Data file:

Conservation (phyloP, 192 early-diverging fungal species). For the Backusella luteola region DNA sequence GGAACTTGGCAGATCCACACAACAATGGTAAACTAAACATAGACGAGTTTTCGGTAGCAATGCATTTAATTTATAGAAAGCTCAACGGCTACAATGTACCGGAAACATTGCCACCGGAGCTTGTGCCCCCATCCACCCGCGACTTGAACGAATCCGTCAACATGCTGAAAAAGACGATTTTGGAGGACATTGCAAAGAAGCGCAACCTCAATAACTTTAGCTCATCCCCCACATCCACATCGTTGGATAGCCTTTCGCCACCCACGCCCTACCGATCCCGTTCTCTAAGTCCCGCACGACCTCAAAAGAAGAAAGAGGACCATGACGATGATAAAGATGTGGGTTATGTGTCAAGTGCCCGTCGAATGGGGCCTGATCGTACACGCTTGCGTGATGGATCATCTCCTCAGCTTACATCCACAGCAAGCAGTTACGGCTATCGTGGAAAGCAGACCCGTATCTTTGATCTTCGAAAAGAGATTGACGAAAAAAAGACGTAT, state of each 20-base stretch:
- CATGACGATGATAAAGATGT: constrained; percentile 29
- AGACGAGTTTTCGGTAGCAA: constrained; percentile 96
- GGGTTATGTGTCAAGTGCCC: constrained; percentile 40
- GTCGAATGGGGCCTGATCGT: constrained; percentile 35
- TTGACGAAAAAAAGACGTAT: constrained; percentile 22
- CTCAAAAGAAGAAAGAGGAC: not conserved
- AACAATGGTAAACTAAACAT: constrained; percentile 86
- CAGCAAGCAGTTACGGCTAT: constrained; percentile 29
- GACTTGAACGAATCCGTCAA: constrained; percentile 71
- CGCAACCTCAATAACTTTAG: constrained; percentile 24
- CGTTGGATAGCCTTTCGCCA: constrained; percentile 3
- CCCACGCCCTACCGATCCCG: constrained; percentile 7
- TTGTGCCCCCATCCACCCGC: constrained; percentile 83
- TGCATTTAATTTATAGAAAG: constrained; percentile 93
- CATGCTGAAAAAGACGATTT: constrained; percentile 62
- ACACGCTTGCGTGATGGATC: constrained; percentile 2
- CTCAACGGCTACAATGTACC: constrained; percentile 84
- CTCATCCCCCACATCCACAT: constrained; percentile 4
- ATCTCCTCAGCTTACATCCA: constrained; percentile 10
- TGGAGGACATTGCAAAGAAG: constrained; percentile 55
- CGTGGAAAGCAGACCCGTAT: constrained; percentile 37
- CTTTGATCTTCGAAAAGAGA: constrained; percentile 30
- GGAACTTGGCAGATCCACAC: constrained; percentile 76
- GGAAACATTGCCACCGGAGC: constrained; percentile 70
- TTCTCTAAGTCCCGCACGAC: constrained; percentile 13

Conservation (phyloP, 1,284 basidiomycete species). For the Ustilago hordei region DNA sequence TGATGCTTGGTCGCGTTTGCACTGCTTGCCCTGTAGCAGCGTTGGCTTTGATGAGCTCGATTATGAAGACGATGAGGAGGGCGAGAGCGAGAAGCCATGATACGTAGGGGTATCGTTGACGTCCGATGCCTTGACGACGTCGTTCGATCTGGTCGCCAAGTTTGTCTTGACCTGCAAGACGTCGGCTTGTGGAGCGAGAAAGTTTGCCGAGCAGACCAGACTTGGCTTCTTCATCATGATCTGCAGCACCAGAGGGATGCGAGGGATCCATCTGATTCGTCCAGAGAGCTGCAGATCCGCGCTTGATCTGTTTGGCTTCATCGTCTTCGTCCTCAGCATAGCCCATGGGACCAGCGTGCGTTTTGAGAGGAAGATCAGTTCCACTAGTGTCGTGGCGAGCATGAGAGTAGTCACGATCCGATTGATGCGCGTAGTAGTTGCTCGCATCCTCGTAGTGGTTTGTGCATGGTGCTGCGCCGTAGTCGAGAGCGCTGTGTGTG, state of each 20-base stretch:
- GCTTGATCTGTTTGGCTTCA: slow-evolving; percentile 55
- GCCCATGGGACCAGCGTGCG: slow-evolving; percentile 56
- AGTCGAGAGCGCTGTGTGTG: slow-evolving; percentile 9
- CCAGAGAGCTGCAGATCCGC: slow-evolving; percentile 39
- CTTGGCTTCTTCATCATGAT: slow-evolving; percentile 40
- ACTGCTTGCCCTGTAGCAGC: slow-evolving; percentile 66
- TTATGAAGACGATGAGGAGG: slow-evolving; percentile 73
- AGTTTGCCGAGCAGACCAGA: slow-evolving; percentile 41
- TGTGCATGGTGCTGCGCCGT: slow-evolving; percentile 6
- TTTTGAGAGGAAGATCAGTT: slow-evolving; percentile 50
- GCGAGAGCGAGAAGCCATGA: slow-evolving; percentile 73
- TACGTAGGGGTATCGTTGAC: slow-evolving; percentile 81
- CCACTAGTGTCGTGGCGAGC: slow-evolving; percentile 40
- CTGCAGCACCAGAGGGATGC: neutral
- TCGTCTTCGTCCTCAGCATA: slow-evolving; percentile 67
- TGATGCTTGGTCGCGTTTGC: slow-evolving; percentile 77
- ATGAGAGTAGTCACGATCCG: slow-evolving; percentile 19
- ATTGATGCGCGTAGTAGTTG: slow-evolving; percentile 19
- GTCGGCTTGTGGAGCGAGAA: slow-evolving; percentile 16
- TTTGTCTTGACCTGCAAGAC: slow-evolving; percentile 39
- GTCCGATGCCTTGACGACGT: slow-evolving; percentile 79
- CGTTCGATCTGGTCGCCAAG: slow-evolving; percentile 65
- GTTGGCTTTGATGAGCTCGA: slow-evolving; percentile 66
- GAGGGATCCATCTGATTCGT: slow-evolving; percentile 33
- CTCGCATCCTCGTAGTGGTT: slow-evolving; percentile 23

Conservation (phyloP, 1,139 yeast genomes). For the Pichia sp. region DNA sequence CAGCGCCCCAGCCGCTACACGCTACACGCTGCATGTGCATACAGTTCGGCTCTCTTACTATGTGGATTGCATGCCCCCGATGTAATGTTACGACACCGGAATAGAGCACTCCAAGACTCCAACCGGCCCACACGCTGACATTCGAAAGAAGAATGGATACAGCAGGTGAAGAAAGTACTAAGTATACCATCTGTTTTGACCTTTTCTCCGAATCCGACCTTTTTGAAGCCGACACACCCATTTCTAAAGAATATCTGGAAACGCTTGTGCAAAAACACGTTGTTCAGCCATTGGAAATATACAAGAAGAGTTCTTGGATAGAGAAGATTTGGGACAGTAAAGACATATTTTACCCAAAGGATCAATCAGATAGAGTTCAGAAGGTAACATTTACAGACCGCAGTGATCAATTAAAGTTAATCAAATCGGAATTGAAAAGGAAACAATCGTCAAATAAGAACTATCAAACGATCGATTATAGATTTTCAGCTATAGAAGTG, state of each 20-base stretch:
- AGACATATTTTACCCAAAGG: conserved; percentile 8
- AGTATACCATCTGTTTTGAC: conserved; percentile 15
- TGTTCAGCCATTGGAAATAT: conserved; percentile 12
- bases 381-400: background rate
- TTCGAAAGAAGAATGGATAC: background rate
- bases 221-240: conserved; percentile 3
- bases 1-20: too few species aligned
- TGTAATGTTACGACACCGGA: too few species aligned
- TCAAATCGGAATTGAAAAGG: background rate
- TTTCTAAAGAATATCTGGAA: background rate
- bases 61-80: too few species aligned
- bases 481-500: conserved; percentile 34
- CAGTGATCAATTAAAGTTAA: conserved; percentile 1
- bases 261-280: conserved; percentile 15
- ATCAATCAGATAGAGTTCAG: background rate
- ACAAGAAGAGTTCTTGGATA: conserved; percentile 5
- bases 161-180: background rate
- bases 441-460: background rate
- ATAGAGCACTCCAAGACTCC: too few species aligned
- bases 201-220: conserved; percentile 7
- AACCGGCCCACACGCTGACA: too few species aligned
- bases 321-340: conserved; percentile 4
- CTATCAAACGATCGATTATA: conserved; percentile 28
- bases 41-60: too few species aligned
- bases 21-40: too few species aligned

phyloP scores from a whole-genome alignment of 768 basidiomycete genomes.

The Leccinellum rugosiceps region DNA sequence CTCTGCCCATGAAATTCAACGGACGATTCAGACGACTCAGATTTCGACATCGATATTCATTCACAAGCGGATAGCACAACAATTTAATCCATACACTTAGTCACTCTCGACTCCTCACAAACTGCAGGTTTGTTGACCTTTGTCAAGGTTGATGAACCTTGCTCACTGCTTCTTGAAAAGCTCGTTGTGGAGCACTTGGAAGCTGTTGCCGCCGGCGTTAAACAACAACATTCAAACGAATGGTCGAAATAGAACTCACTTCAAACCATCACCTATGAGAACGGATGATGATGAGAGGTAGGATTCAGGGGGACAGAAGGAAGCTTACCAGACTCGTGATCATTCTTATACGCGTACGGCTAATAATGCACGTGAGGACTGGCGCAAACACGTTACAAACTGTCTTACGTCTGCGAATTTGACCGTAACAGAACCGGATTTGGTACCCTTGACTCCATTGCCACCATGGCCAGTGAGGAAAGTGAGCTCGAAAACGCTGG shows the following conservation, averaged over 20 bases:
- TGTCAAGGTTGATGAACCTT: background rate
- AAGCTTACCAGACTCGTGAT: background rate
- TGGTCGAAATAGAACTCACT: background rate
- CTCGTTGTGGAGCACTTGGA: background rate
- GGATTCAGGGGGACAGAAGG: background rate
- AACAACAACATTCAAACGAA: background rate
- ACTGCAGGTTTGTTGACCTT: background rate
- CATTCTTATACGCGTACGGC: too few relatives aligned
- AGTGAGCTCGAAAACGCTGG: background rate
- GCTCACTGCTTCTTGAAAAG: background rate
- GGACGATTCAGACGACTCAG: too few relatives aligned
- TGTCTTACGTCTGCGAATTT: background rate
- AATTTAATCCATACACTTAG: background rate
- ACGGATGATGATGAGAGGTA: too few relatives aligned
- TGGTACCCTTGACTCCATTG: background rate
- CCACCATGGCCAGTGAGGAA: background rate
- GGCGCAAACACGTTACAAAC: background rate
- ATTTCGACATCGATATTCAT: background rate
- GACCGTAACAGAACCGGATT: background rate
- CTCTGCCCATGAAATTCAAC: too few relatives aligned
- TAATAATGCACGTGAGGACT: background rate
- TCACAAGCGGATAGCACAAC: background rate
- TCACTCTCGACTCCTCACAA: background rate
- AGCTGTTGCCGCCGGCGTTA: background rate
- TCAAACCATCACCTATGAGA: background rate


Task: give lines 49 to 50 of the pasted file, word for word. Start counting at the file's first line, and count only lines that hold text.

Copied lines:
- CGTTCGATCTGGTCGCCAAG: slow-evolving; percentile 65
- GTTGGCTTTGATGAGCTCGA: slow-evolving; percentile 66